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Jamie Stanley, Shaun D’Auria and Martin Buchheit

The authors examined whether changes in heart-rate (HR) variability (HRV) could consistently track adaptation to training and race performance during a 32-wk competitive season. An elite male long-course triathlete recorded resting HR (RHR) each morning, and vagal-related indices of HRV (natural logarithm of the square root of mean squared differences of successive R−R intervals [ln rMSSD] and the ratio of ln rMSSD to R−R interval length [ln rMSSD:RR]) were assessed. Daily training load was quantified using a power meter and wrist-top GPS device. Trends in HRV indices and training load were examined by calculating standardized differences (ES). The following trends in week-to-week changes were consistently observed: (1) When the triathlete was coping with a training block, RHR decreased (ES −0.38 [90% confidence limits −0.05;−0.72]) and ln rMSSD increased (+0.36 [0.71;0.00]). (2) When the triathlete was not coping, RHR increased (+0.65 [1.29;0.00]) and ln rMSSD decreased (−0.60 [0.00;−1.20]). (3) Optimal competition performance was associated with moderate decreases in ln rMSSD (−0.86 [−0.76;−0.95]) and ln rMSSD:RR (−0.90 [−0.60;−1.20]) in the week before competition. (4) Suboptimal competition performance was associated with small decreases in ln rMSSD (−0.25 [−0.76;−0.95]) and trivial changes in ln rMSSD:RR (−0.04 [0.50;−0.57]) in the week before competition. To conclude, in this triathlete, a decrease in RHR concurrent with increased ln rMSSD compared with the previous week consistently appears indicative of positive training adaptation during a training block. A simultaneous reduction in ln rMSSD and ln rMSSD:RR during the final week preceding competition appears consistently indicative of optimal performance.

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Samuel T. Tebeck, Jonathan D. Buckley, Clint R. Bellenger and Jamie Stanley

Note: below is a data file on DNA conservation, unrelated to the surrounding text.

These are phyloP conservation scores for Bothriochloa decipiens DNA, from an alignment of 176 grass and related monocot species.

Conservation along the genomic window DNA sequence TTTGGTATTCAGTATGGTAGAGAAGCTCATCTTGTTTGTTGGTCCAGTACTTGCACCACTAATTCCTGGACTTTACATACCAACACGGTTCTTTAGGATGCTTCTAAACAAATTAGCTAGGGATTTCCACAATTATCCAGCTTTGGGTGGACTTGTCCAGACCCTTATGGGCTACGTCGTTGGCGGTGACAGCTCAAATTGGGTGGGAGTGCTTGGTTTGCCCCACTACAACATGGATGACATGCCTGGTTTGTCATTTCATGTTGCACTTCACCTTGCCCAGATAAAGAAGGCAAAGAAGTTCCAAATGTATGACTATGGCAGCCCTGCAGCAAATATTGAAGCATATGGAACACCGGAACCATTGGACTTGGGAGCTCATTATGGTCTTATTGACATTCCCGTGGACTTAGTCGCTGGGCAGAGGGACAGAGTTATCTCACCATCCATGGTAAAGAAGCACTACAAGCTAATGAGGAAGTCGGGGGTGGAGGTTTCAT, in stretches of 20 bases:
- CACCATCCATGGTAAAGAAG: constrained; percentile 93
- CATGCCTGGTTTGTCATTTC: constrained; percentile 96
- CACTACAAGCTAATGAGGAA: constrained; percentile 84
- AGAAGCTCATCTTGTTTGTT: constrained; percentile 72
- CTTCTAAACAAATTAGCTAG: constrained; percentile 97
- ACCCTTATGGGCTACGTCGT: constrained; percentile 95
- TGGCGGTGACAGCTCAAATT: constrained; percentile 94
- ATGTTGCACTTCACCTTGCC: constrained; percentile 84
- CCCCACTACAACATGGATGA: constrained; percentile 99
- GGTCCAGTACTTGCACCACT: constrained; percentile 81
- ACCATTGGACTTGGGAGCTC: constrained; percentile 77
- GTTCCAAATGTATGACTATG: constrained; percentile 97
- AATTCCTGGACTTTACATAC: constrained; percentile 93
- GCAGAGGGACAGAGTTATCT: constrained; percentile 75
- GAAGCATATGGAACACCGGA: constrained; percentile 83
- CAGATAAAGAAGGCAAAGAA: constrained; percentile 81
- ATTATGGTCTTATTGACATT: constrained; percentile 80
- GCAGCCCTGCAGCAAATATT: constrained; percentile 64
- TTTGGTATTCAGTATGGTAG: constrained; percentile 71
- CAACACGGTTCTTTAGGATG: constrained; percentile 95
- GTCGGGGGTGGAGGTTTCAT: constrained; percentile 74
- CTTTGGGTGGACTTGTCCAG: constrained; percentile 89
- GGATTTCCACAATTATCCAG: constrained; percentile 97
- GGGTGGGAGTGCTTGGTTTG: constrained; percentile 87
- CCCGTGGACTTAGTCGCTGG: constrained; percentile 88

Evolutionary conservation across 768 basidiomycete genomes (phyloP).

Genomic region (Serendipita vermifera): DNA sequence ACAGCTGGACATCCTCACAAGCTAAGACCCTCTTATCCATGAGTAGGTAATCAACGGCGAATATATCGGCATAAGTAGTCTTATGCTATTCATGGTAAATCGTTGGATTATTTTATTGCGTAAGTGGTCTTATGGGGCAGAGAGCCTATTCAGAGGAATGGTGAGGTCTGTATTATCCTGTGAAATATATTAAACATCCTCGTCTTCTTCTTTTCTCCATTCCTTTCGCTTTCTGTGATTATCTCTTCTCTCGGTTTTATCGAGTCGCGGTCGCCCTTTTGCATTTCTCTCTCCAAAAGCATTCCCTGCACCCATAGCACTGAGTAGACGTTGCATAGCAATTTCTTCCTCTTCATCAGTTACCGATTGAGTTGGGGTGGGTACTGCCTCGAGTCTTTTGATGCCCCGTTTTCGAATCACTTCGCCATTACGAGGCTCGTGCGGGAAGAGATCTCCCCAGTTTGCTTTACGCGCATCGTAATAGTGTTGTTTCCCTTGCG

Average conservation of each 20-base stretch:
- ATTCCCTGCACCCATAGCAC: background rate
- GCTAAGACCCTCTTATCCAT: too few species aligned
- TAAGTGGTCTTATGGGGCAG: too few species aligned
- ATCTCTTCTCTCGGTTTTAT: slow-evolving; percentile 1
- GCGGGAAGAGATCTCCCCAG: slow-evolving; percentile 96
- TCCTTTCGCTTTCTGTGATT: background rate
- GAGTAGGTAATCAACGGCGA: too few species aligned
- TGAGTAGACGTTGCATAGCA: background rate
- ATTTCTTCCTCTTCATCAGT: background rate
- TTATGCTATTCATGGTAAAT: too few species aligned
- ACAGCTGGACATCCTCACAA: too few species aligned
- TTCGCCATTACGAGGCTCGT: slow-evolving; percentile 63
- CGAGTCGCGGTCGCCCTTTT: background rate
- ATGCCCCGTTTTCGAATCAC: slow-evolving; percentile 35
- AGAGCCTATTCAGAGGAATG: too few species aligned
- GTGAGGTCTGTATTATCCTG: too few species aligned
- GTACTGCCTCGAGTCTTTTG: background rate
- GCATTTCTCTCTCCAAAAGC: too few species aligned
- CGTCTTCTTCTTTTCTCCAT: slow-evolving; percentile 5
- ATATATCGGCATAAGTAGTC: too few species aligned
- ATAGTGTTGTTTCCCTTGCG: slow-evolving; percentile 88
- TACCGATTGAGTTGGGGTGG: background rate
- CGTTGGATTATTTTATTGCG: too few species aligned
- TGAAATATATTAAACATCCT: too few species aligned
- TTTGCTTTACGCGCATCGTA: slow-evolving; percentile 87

Purpose: To investigate the effect of a 5-day short-term heat acclimation (STHA) protocol in dry (43°C and 20% relative humidity) or humid (32°C and 80% relative humidity) environmental conditions on endurance cycling performance in temperate conditions (21°C). Methods: In a randomized, cross-over design, 11 cyclists completed each of the two 5-day blocks of STHA matched for heat index (44°C) and total exposure time (480 min), separated by 30 days. Pre- and post-STHA temperate endurance performance (4-min mean maximal power, lactate threshold 1 and 2) was assessed; in addition, a heat stress test was used to assess individual levels of heat adaptation. Results: Differences in endurance performance were unclear. Following dry STHA, gross mechanical efficiency was likely reduced (between-condition effect size dry vs humid −0.59; 90% confidence interval, −1.05 to −0.15), oxygen uptake was likely increased for a given workload (0.64 [0.14 to 1.07]), and energy expenditure likely increased (0.59 [0.17 to 1.03]). Plasma volume expansion at day 5 of acclimation was similar (within-condition outcome 4.6% [6.3%] and 5.3% [5.1%] dry and humid, respectively) but was retained for 3 to 4 days longer after the final humid STHA exposure (−0.2% [8.1%] and 4.5% [4.2%] dry and humid, respectively). Sweat rate was very likely increased during dry STHA (0.57 [0.25 to 0.89]) and possibly increased (0.18 [−0.15 to 0.50]) during humid STHA. Conclusion: STHA induced divergent adaptations between dry and humid conditions, but did not result in differences in temperate endurance performance.